My beautiful baby girl is a month old tomorrow. It simultaneously feels like the time is fleeting, that I can’t grasp it without it slipping through my fingers, while also feeling like it’s been an eternity since the night she was born. Fatherhood is awesome, but there are a few things that they don’t tell you when you sign up for this job.
1) When your baby cries – I mean really cries – it breaks your heart. Babies can’t talk yet, so they communicate through crying. It’s how they let you know that they have a need that needs meeting. Everyone knows that babies cry, and sure, you expect that it will affect you in some way. But when your baby gets frustrated or upset and lets out those cries that pierce your core, it will absolutely shatter your heart. You physically feel your child’s cries.Trust me, you have never known the heartache of your child being upset.
2) Your baby will scratch themselves. Seriously. And their little nails are surprising sharp. It seems like common sense to us grownups that grabbing your own eyeball or raking at your cheek would not be a good idea, but for some reason, babies seem to want to inflict pain on themselves. And no, I don’t know why, so don’t ask. Make sure you buy some baby mittens or, in a pinch, use a pair of baby socks to cover their hands, especially during feeding time.
3) You do not have enough hands. As a new dad, you will quickly learn how to creatively use your body to accomplish tasks, from picking things up with your toes, using your teeth to gently pull that headband that your baby just pulled over her eyes back to the top of her head, or using the vice-like grip of the crook in your elbow to open a bottle. There are never enough hands. I promise.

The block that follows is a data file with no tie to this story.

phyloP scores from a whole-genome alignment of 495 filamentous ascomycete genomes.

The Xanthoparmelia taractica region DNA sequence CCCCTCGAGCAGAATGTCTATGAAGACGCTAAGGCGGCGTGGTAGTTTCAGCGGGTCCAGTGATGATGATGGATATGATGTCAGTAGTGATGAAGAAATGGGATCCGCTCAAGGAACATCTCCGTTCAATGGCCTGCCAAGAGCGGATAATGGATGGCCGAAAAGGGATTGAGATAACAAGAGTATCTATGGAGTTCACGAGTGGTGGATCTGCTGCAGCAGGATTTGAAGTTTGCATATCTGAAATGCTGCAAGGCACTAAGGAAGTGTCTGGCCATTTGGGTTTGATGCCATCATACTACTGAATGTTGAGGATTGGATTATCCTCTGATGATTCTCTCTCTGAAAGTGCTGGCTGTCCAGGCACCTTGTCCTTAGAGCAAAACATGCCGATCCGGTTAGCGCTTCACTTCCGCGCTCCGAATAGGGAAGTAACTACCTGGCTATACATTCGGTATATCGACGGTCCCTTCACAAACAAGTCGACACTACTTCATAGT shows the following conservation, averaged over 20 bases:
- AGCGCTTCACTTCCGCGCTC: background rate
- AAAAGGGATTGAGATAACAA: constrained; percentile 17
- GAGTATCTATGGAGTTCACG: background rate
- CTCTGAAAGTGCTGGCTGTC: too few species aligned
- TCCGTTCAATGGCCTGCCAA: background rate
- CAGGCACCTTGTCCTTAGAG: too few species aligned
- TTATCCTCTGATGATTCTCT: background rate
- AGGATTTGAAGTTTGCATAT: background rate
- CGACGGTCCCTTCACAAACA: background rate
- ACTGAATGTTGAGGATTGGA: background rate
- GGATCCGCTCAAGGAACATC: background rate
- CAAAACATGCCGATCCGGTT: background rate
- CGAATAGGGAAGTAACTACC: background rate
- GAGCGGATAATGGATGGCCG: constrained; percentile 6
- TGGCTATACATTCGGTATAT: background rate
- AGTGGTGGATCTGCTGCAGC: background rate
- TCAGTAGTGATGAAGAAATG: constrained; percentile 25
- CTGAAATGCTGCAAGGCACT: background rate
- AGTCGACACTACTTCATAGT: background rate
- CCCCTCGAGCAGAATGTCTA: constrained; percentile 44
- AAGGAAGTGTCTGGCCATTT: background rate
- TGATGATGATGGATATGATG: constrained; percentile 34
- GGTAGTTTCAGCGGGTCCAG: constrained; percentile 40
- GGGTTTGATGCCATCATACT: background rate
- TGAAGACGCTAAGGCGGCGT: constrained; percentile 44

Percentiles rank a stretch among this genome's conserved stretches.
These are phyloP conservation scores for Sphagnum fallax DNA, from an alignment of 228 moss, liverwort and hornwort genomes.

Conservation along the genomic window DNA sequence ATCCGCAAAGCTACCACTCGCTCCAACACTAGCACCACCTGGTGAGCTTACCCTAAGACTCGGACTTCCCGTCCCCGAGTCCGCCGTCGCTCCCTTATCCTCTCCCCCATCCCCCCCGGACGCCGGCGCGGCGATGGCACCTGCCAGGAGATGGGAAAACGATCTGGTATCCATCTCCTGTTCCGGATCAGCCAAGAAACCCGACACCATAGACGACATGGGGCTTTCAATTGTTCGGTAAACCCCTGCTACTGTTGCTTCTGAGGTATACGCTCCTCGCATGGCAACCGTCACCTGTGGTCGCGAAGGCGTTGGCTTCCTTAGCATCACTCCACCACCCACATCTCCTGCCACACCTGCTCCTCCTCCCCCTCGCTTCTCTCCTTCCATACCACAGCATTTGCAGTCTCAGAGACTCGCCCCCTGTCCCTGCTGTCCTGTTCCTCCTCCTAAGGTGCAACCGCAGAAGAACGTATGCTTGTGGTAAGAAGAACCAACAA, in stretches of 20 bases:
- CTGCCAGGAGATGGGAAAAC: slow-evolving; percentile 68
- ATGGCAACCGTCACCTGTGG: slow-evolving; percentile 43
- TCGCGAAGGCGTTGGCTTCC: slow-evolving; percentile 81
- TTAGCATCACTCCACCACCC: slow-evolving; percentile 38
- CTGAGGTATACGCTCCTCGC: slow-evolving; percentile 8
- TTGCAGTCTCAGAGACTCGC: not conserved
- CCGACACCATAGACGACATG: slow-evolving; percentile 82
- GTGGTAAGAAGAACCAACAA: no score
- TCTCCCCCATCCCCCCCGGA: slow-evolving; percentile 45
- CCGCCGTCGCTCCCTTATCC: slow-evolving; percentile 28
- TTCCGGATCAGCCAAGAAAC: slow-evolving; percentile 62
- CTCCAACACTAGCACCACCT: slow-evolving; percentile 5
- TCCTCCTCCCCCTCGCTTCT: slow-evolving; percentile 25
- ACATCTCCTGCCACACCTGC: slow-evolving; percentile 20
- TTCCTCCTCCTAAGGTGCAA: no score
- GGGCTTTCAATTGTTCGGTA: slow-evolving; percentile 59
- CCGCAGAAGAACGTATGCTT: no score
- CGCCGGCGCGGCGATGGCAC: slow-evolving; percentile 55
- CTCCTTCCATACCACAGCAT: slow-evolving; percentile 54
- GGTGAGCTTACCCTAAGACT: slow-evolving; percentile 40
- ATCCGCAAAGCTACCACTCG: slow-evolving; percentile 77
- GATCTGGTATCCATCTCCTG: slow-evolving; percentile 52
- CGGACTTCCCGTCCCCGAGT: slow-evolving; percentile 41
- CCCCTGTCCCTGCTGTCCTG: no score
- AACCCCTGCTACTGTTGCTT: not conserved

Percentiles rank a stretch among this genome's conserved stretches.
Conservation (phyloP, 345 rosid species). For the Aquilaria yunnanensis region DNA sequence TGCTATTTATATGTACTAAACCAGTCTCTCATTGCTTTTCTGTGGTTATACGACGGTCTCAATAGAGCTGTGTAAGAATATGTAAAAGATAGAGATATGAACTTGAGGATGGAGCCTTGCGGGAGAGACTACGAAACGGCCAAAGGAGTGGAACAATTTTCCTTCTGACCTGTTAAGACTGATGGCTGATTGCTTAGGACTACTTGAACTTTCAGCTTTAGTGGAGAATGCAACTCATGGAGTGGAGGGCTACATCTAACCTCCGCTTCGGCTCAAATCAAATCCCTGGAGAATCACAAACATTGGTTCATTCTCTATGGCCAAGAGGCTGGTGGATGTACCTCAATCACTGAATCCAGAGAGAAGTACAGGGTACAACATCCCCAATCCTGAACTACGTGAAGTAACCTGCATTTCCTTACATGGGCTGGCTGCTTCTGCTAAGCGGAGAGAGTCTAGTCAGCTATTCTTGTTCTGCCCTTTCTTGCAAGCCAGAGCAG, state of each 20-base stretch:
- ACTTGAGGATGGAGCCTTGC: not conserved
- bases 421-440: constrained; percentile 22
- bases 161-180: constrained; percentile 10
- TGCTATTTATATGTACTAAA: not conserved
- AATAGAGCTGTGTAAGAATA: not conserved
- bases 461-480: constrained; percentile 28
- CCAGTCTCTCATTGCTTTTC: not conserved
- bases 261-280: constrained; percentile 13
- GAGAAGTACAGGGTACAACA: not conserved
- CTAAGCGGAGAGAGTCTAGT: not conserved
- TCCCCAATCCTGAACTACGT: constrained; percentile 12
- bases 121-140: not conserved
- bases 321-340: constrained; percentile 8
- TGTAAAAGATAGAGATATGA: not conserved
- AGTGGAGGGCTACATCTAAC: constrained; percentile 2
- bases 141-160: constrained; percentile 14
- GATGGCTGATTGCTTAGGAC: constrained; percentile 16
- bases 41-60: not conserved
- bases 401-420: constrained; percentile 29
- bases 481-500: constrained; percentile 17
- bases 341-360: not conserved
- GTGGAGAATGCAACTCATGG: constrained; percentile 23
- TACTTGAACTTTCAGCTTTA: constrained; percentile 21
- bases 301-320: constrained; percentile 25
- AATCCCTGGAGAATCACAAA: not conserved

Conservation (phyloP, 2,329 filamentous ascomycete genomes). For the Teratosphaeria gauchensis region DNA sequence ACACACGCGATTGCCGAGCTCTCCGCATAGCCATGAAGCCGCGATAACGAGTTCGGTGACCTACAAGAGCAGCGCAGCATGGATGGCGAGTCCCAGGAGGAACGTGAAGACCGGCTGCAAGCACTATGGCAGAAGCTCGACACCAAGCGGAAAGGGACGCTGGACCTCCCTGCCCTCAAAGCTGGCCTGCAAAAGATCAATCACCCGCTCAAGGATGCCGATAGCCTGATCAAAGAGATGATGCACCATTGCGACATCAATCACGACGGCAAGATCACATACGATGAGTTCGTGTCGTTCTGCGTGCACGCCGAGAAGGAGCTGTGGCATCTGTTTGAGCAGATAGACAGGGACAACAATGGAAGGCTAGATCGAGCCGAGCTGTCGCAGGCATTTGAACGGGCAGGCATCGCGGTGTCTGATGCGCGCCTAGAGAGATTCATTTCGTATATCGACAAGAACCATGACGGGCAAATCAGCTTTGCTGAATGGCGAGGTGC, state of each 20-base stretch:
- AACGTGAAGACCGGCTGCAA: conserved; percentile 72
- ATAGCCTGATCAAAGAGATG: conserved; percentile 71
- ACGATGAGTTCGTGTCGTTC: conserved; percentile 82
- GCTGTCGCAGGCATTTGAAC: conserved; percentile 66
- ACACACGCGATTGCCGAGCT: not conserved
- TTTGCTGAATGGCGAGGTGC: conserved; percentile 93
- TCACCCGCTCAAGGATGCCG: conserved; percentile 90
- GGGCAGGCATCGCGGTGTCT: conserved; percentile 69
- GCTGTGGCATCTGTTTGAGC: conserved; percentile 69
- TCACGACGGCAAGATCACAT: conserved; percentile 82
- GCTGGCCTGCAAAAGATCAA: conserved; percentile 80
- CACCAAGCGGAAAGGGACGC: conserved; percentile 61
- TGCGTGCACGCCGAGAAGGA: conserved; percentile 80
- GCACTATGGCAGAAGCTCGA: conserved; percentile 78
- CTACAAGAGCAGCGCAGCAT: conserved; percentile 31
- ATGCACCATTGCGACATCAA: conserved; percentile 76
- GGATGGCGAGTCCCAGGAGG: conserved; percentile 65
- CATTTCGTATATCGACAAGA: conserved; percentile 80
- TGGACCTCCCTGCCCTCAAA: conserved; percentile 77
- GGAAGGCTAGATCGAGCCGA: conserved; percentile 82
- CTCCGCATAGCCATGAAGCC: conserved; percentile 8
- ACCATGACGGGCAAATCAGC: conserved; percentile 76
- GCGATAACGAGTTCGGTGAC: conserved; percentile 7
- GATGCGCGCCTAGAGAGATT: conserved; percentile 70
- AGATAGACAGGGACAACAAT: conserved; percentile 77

4) Your job is not to just take care of your baby, it’s to take care of your partner, too. It becomes very easy to focus on taking care of your baby, almost to the point where, to your partner, it can feel like you’re taking over. Don’t do that. Realize that the reality of the situation is that your partner needs the bonding time with the baby right off the bat in order to succesfully breast feed, and your job is to be a supporting cast. You’ll get your chance to cuddle with the baby, I promise. In the mean time, take care of your partner and the house the best that you can on the limited sleep you have.
5) Sleep when the baby sleeps. You no longer get to decide when to sleep. Not even close. You may have been the early to bed, early to rise type, but baby may have other plans. Going to bed at 1:00 AM, waking up to feed the baby at 4:00 AM, then sleeping until 9:30 or 10:00 AM while your partner takes the other feeding shift? No problem. Do what you have to do. Oh, and that reminds me, you will not sleep soundly. It won’t happen. You will toss and turn. You will wake up when your baby has the hiccups. You will roll over to make sure she’s still there. It happens.
It is the most fulfilling job in the world. I’m completely smitten by my baby girl. I adore seeing my wife as the mother of our child. I love when my little girl falls asleep on my chest. The little things somehow turn into the most important things in life. And I wouldn’t change it for anything.